Creator of Famous 5 Foundation says women should be on more than one bank note

'We do need to honour these people and realize what they've contributed to Canada,' says Frances Wright.

An 'iconic' Canadian woman will appear on a new bill

The Famous 5 were replaced by an ice breaker on the redesigned $50 bill back in 2012. (Jacques Boissinot/Canadian Press)

E. Pauline Johnson. Harriet Tubman. Agnes Macphail. Mary Dover. Florence LaDue.

How many of those names are familiar? If it was up to Frances Wright, the names and images of these and other iconic Canadian women would be on one side of every bank note to be issued next year.

Last week, the Bank of Canada asked people to nominate a female Canadian icon whose face will appear on a new bank note.

It's a good start, says Wright, who is the founder of the Famous 5 Foundation.

"These women are amazing and we just don't know enough about them," she told the Calgary Eyeopener on Monday. 

Here's the criteria: The woman can't be fictional and she has to have died at least 25 years ago.

Wright says she'd like to see a woman featured on more than just one bill. 

Which "iconic" Canadian woman should go on the new bank note? 7:46

"New Zealand has had women on the bill since 1990 and Australia has had women on the bill since 1993," she said. 

"So we only caught up in 2004 when the Bank of Canada agreed to put the Famous Five on the bill."

The Famous 5, who fought for women's rights in Canada, and Therese Casgrain, a Quebec feminist, were featured between 2004 and 2012.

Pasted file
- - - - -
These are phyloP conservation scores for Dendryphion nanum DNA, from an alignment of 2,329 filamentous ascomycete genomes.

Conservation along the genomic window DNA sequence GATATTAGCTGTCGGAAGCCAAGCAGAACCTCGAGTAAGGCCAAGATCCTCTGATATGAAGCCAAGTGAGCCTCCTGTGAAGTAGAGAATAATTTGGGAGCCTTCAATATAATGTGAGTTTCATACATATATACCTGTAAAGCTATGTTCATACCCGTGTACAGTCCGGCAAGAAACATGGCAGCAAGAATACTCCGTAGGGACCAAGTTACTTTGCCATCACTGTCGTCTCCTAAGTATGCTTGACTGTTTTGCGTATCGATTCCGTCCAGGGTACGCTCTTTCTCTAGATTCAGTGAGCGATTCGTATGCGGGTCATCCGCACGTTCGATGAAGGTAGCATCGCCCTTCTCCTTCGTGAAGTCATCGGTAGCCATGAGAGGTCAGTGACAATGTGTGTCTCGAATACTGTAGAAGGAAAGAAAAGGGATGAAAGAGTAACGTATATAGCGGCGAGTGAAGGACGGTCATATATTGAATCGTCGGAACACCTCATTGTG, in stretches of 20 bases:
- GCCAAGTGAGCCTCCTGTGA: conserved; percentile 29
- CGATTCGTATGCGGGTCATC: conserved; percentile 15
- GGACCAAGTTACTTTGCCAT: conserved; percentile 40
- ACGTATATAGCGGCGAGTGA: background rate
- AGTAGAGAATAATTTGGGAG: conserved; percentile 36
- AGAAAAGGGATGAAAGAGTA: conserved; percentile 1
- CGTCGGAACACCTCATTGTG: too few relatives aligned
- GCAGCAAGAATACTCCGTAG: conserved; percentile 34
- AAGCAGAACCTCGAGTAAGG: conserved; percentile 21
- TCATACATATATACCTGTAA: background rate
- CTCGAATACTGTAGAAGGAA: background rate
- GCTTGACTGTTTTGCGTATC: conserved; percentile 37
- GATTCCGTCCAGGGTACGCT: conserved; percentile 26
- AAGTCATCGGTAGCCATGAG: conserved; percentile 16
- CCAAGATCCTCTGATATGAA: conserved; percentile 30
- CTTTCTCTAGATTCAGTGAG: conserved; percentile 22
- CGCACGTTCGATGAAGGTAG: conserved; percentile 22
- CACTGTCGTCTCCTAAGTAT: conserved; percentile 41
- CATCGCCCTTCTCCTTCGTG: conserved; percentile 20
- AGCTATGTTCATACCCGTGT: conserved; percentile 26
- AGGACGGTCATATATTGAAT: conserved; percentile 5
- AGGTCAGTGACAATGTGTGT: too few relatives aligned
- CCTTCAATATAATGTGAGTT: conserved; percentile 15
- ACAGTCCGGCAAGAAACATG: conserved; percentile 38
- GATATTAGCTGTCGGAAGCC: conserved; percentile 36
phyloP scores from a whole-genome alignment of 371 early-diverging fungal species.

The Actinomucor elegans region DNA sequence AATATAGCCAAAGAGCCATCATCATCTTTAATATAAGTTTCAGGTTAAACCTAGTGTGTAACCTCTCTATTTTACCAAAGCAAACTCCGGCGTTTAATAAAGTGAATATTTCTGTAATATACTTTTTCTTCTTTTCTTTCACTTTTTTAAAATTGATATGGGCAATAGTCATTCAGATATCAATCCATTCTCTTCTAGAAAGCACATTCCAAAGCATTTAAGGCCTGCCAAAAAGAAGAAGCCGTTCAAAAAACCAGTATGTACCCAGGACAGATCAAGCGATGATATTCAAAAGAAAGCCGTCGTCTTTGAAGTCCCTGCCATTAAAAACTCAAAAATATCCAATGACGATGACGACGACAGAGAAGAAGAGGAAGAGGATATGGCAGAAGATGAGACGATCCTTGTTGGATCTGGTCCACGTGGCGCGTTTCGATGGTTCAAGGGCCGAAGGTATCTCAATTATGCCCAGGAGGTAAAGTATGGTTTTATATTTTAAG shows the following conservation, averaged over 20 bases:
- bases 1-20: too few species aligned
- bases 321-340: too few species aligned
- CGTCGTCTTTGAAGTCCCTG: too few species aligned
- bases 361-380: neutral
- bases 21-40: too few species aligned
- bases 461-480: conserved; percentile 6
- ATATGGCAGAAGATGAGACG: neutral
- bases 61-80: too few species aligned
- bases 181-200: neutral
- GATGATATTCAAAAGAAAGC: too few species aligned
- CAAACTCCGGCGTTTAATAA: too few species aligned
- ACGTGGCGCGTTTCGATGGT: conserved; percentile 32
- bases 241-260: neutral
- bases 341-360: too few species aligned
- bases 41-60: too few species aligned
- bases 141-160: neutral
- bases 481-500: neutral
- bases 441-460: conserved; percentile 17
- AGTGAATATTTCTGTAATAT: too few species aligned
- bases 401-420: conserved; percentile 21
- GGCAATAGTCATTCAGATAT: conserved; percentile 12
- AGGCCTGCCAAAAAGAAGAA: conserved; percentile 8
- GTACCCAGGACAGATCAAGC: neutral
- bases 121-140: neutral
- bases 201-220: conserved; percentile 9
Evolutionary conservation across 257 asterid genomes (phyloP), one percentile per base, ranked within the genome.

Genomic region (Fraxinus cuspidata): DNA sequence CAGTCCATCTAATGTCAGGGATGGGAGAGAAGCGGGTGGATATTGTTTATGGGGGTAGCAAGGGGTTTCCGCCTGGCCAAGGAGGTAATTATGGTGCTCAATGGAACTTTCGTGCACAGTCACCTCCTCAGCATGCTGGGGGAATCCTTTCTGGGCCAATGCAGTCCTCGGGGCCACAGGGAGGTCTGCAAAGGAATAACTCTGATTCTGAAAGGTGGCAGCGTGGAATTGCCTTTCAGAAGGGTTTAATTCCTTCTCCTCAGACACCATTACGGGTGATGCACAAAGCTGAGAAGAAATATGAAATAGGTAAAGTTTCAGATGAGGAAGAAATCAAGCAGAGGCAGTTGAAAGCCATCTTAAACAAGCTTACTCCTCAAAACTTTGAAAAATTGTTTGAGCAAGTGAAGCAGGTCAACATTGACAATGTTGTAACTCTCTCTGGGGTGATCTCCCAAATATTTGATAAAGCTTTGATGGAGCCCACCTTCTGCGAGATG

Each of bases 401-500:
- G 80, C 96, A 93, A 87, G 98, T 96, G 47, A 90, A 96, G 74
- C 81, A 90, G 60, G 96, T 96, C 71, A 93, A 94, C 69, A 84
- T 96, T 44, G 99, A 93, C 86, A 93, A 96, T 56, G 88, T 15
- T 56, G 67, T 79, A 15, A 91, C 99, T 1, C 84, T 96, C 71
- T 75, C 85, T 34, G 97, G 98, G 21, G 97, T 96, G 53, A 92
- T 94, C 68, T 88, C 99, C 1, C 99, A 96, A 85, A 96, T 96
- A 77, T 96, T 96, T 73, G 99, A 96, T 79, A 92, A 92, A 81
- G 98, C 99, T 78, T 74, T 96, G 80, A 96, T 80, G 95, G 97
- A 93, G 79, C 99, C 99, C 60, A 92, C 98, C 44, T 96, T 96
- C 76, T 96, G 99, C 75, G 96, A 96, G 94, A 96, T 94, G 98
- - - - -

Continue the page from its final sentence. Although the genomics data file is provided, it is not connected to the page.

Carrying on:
But the women were all replaced on the $50 note in 2012 — by an image of an Arctic icebreaker.

"Why are we only suggesting one bill?" said Wright.

"What about all the bills having women on one of the sides to match all the prime ministers on the other side?

Those who wish to nominate someone to appear on the bill can visit the Bank of Canada website.

The image of an iconic Canadian woman will appear on the next issue of bank notes. 1:37

Some of Wright's suggestions include:

  • Metis poet E. Pauline Johnson
  • Harriet Tubman who brought 300 slaves to Canada through the underground railway
  • Agnes Macphail, the first woman to ever serve as an elected M.P.
  • Mary Dover, who helped start the Canadian Women's Air Force
  • Florence LaDue, a rodeo performer and the wife of the Calgary Stampede's Guy Weadick

With files from the Calgary Eyeopener


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